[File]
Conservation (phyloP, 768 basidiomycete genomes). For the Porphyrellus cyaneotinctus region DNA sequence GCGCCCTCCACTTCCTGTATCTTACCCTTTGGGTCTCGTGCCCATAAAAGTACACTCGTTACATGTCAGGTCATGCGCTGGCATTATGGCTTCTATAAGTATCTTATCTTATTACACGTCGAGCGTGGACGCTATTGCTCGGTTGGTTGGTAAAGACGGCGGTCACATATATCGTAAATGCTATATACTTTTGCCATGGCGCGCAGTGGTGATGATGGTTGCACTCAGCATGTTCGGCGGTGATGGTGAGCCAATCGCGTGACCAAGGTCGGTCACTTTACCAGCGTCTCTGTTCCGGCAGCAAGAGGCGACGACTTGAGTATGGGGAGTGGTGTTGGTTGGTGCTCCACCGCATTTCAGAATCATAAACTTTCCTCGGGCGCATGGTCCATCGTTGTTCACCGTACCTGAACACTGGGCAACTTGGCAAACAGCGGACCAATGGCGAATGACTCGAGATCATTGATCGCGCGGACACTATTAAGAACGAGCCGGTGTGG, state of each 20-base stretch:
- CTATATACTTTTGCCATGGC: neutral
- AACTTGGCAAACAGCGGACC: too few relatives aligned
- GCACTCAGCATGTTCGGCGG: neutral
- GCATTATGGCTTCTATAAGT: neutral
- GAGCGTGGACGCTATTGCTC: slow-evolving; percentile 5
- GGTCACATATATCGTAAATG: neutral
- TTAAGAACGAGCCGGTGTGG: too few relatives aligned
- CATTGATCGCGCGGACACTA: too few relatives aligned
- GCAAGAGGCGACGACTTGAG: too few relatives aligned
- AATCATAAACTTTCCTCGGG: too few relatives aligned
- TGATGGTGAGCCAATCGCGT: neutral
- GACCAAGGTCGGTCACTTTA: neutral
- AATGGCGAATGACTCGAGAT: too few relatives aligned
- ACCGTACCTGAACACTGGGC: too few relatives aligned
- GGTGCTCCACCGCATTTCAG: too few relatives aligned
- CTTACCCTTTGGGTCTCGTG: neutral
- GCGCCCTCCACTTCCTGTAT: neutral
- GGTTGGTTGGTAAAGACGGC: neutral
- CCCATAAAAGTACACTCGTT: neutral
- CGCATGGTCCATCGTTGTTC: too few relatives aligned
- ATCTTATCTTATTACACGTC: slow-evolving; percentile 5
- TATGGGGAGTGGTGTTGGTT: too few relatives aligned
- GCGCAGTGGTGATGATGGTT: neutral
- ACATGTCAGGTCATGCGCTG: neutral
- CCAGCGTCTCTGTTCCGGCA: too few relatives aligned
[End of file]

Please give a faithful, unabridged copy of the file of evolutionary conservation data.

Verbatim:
Conservation (phyloP, 768 basidiomycete genomes). For the Porphyrellus cyaneotinctus region DNA sequence GCGCCCTCCACTTCCTGTATCTTACCCTTTGGGTCTCGTGCCCATAAAAGTACACTCGTTACATGTCAGGTCATGCGCTGGCATTATGGCTTCTATAAGTATCTTATCTTATTACACGTCGAGCGTGGACGCTATTGCTCGGTTGGTTGGTAAAGACGGCGGTCACATATATCGTAAATGCTATATACTTTTGCCATGGCGCGCAGTGGTGATGATGGTTGCACTCAGCATGTTCGGCGGTGATGGTGAGCCAATCGCGTGACCAAGGTCGGTCACTTTACCAGCGTCTCTGTTCCGGCAGCAAGAGGCGACGACTTGAGTATGGGGAGTGGTGTTGGTTGGTGCTCCACCGCATTTCAGAATCATAAACTTTCCTCGGGCGCATGGTCCATCGTTGTTCACCGTACCTGAACACTGGGCAACTTGGCAAACAGCGGACCAATGGCGAATGACTCGAGATCATTGATCGCGCGGACACTATTAAGAACGAGCCGGTGTGG, state of each 20-base stretch:
- CTATATACTTTTGCCATGGC: neutral
- AACTTGGCAAACAGCGGACC: too few relatives aligned
- GCACTCAGCATGTTCGGCGG: neutral
- GCATTATGGCTTCTATAAGT: neutral
- GAGCGTGGACGCTATTGCTC: slow-evolving; percentile 5
- GGTCACATATATCGTAAATG: neutral
- TTAAGAACGAGCCGGTGTGG: too few relatives aligned
- CATTGATCGCGCGGACACTA: too few relatives aligned
- GCAAGAGGCGACGACTTGAG: too few relatives aligned
- AATCATAAACTTTCCTCGGG: too few relatives aligned
- TGATGGTGAGCCAATCGCGT: neutral
- GACCAAGGTCGGTCACTTTA: neutral
- AATGGCGAATGACTCGAGAT: too few relatives aligned
- ACCGTACCTGAACACTGGGC: too few relatives aligned
- GGTGCTCCACCGCATTTCAG: too few relatives aligned
- CTTACCCTTTGGGTCTCGTG: neutral
- GCGCCCTCCACTTCCTGTAT: neutral
- GGTTGGTTGGTAAAGACGGC: neutral
- CCCATAAAAGTACACTCGTT: neutral
- CGCATGGTCCATCGTTGTTC: too few relatives aligned
- ATCTTATCTTATTACACGTC: slow-evolving; percentile 5
- TATGGGGAGTGGTGTTGGTT: too few relatives aligned
- GCGCAGTGGTGATGATGGTT: neutral
- ACATGTCAGGTCATGCGCTG: neutral
- CCAGCGTCTCTGTTCCGGCA: too few relatives aligned